10 Things You Can’t Change and 10 Things You Can

There are some things we can’t change and some things we can. Learning the difference and adjusting accordingly is in large part one of the secret’s of a happy life. Concentrating more on the things you can’t change than on the things you can causes frustration, disappointment, and even depression. Let me list a few and you’ll see what I mean.

Things you CAN’T change:

God’s sovereignty
The circumstances around you
The weather
The day of the week
Your past
Other people’s actions
Time passing
Words said to you
The economy
Your heritage

Things you CAN change:

Your prayer life
Your attitude
Your perspective
Your reaction to other people’s actions
Your words
Your preparation
Your priorities
Your habits
Your commitment level
Your facial expression

What examples would you add to my list of things you can’t change and things you can’t?

Which of the things you can change do you need to change today?

President Obama at National Day of Prayer

Sadly, I didn’t see this in the news, but I did see it on Ed Stetzer‘s blog and thought is was worth sharing here as well. I’ve asked before about the role of believers in politics. My personal opinion is that Christians need to be influencers in our culture…at every level. Therefore, I think this type speech is important for us to hear. I’m not offering commentary on what was said, but I do believe we should know what the president is saying in these matters.

Watch the video, then share your thoughts:

5 Ways to Attract Young People to Church

If a church is more interested in protecting traditions than it is in creating a future, then it will most likely fail to attract young people…

At least that’s been my experience.

If a church is interested in attracting young people, then it must think strategically about doing so…

After all, they are the future…

Here are 5 ways a church can attract young people:

Value their ideas – Young people will want to do some things differently. Give them a voice and access to authority.

Give them a place to serve – Find ways that let young people assist others. It’s a huge value for them.

Be genuine with them – Young people can spot the phonies. Let them see that you are real.

Love them – Young people want to sense they are loved….even when they mess up.

Guide them – Young people want direction and they want to learn from your experience. (Just share it in the context with the other 4 points.)

What would you add to my list?

Guest Post: Tim Sanders

This is a guest post by Tim Sanders, author of Today We Are Rich. Tim is a speaker, author, and change-agent. He’s making a difference for the Kingdom through his connections and his influence. I’m honored to participate in Tim’s ministry with this guest post.

April 20 has a variety of meanings leading to various celebrations – some in the moment and others for future generations.  For me, it’s a big day I’m conducting a media tour to support my new book,  Today We Are Rich.  One of the key points of the book is that you can give your way out of burnout.  In principle four, Give To Be Rich, I echo Dr. Norman Vincent Peale’s obsersvation: Generosity  is a Wonder Drug.

In the spirit of Carpe Diem, I’m claiming 4-20 as a national day of giving, observing and sharing of emotions.  Much like Scrooge, anyone can lift their spirits dramatically by giving, helping, volunteering or directly donating to those in need.  Researches have a name for the medicinal power of giving: Helper’s High.  This is the promise made in Isaiah 58: 7,8.

When you share what you have to help others, in that moment, you are worth something – and it will help you ease any pain.  Looking for a blanket to throw over your blues? Here’s what Dr. Stephen Post of the Institute For Research on Unlimited Love would deal to you:  “To rid yourself of negative emotional states, push them aside with positive emotional states and the simplest way to do that is to just go out and lend a helping hand to somebody.”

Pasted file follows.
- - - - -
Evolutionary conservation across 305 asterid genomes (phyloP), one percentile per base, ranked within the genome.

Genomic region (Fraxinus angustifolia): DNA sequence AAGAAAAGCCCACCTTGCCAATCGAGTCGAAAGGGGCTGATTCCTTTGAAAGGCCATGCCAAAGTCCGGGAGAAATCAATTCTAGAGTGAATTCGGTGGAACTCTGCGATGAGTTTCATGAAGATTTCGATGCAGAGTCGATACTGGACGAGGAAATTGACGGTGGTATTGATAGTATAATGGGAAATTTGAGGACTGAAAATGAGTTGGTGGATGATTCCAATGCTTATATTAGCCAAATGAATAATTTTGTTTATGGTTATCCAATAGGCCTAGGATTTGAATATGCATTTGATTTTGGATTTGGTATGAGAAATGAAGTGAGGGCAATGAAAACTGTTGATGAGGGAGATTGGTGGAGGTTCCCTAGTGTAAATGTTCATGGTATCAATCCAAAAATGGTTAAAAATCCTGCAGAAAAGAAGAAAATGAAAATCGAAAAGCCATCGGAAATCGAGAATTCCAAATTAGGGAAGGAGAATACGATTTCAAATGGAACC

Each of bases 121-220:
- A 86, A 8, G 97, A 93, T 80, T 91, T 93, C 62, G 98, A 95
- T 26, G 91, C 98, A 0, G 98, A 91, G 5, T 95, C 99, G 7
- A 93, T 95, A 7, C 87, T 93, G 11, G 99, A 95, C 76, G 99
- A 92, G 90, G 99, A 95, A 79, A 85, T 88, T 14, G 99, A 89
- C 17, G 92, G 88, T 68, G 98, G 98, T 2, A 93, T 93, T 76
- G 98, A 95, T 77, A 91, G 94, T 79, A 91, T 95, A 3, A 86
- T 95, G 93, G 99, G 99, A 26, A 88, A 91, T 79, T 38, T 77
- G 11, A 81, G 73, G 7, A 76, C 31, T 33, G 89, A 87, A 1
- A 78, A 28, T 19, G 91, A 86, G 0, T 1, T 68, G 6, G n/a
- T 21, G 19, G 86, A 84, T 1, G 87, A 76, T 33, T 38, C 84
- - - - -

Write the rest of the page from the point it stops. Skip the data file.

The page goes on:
Looking for a buzz?  Volunteer.  Women participating in a study by the Institute For The Advancement Of Health reported that after volunteering time to help others, they had a physical experience similar to meditation or a vigorous workout.  In a compilation of fifty studies recently published by Case Western University’s Stephen Post, the exact phenom becomes clear:  When we perceive that we’ve helped someone, we trigger the reward center in our brain, which produces Dopamines, Endorphins and Serotonins.  These powerful chemicals give us feelings of profound joy, calmness and spiritual connection.  We get as high as a kite, or gain the internal/chemical feeling of true Richness.

We lift off, emotionally, and it lasts for days, sometimes weeks.  Researchers found that you could reinject yourself with the WonderDrug Of Helping just by thinking about it (but you need to focus your energies on recollecting all the details to generate empathy).  During my book tour stop in Franklin TN, I had a cup of coffee with Sandy Griffin, fellow author and big giver to the homeless in greater Nashville.  As she recounted how she secured some corrective shoes for one of her new friends, and the difference it would make to his quality of life – she lit up, high on the loving-giving experience.  Proof positive that this research is true!

In his research, Dr. Post also observed that when we are in Helping Mode, our body produces Oxytocin, which is known as the “bonding hormone.”  When faced with a crisis or a problem, people on Helper’s High spring into “Tend and Mend” mode, instead of the more aggressive “Fight Or Flight” mode.  In other words, Helper’s High brings out the emotion of trust and nurture.

And that’s not all, choosy drug shoppers, you also get relief from Helping too!  In a surprising study back in 1956, stay-at-home moms had less emotional stress markers than the breadwinners, because their mothering gave them natural relief.  Post explains it this way: Helper’s High (fueled by the brain’s reward center) dominate Cortisol, the stress hormone.  Help and you’ll conquer stress, and according to research in teens as well as adults: You’ll beat most depression too.